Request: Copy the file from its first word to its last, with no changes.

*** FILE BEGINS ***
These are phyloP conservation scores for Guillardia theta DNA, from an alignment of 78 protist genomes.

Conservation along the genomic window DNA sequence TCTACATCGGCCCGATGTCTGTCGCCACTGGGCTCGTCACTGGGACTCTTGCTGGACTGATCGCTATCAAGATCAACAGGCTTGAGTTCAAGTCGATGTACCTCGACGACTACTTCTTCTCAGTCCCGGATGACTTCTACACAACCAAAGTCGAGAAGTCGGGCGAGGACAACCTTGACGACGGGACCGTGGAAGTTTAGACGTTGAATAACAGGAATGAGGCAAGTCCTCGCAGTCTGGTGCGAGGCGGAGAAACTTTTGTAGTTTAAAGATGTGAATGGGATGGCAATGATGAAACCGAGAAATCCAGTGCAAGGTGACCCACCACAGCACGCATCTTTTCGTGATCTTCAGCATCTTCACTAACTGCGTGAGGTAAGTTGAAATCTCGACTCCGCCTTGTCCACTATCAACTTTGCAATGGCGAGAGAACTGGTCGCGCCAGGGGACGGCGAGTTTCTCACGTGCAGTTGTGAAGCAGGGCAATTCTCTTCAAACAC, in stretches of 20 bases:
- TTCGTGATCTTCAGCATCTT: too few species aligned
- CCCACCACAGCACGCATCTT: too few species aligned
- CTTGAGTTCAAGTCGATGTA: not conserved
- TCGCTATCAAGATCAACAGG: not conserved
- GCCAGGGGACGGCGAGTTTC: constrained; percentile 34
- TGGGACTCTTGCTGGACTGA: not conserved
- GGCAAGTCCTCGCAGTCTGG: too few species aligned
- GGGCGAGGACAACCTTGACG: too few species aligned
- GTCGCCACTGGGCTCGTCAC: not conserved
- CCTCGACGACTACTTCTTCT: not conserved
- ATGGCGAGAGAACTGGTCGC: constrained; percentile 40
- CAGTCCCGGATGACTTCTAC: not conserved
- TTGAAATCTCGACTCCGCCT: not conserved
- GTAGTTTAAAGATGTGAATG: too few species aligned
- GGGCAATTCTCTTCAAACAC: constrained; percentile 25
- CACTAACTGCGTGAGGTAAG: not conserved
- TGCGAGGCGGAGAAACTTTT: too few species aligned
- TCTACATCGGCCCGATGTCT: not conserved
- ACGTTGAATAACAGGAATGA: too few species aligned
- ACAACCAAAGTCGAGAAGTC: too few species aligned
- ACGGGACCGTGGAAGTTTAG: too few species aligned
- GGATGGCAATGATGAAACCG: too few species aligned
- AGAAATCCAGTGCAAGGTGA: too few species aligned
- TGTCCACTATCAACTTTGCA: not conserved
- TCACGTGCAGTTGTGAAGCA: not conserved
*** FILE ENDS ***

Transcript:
These are phyloP conservation scores for Guillardia theta DNA, from an alignment of 78 protist genomes.

Conservation along the genomic window DNA sequence TCTACATCGGCCCGATGTCTGTCGCCACTGGGCTCGTCACTGGGACTCTTGCTGGACTGATCGCTATCAAGATCAACAGGCTTGAGTTCAAGTCGATGTACCTCGACGACTACTTCTTCTCAGTCCCGGATGACTTCTACACAACCAAAGTCGAGAAGTCGGGCGAGGACAACCTTGACGACGGGACCGTGGAAGTTTAGACGTTGAATAACAGGAATGAGGCAAGTCCTCGCAGTCTGGTGCGAGGCGGAGAAACTTTTGTAGTTTAAAGATGTGAATGGGATGGCAATGATGAAACCGAGAAATCCAGTGCAAGGTGACCCACCACAGCACGCATCTTTTCGTGATCTTCAGCATCTTCACTAACTGCGTGAGGTAAGTTGAAATCTCGACTCCGCCTTGTCCACTATCAACTTTGCAATGGCGAGAGAACTGGTCGCGCCAGGGGACGGCGAGTTTCTCACGTGCAGTTGTGAAGCAGGGCAATTCTCTTCAAACAC, in stretches of 20 bases:
- TTCGTGATCTTCAGCATCTT: too few species aligned
- CCCACCACAGCACGCATCTT: too few species aligned
- CTTGAGTTCAAGTCGATGTA: not conserved
- TCGCTATCAAGATCAACAGG: not conserved
- GCCAGGGGACGGCGAGTTTC: constrained; percentile 34
- TGGGACTCTTGCTGGACTGA: not conserved
- GGCAAGTCCTCGCAGTCTGG: too few species aligned
- GGGCGAGGACAACCTTGACG: too few species aligned
- GTCGCCACTGGGCTCGTCAC: not conserved
- CCTCGACGACTACTTCTTCT: not conserved
- ATGGCGAGAGAACTGGTCGC: constrained; percentile 40
- CAGTCCCGGATGACTTCTAC: not conserved
- TTGAAATCTCGACTCCGCCT: not conserved
- GTAGTTTAAAGATGTGAATG: too few species aligned
- GGGCAATTCTCTTCAAACAC: constrained; percentile 25
- CACTAACTGCGTGAGGTAAG: not conserved
- TGCGAGGCGGAGAAACTTTT: too few species aligned
- TCTACATCGGCCCGATGTCT: not conserved
- ACGTTGAATAACAGGAATGA: too few species aligned
- ACAACCAAAGTCGAGAAGTC: too few species aligned
- ACGGGACCGTGGAAGTTTAG: too few species aligned
- GGATGGCAATGATGAAACCG: too few species aligned
- AGAAATCCAGTGCAAGGTGA: too few species aligned
- TGTCCACTATCAACTTTGCA: not conserved
- TCACGTGCAGTTGTGAAGCA: not conserved